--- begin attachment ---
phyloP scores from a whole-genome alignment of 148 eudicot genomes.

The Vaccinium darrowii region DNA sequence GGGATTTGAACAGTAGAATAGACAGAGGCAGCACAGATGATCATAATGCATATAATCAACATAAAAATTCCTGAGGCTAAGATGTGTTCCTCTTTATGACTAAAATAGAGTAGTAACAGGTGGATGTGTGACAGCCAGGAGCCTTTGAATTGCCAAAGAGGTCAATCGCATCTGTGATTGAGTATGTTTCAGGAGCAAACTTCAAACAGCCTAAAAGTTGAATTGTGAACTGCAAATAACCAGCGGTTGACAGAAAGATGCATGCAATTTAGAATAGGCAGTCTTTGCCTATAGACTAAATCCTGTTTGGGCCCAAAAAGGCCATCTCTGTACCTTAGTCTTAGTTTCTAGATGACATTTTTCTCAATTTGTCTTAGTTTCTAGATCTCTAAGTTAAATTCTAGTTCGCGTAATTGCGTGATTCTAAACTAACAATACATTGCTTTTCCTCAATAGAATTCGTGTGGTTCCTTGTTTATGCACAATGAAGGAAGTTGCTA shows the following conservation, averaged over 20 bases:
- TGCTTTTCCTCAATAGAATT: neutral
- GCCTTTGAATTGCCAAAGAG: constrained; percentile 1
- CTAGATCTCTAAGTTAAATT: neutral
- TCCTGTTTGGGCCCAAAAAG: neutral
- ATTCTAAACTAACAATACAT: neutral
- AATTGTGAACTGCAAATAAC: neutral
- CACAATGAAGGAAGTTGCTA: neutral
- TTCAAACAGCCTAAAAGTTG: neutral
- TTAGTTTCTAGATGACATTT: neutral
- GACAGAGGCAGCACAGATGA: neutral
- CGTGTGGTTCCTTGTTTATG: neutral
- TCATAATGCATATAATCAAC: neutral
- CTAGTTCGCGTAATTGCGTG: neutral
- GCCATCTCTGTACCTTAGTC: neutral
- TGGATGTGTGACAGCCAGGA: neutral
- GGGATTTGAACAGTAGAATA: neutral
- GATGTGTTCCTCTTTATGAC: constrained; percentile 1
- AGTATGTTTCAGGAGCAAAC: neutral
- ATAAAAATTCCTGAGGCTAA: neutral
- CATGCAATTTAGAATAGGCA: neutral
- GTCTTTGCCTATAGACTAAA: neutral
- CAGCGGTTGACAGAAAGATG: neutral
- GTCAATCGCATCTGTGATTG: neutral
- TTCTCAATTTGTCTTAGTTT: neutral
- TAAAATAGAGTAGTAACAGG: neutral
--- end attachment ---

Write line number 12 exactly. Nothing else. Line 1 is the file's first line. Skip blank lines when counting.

- GACAGAGGCAGCACAGATGA: neutral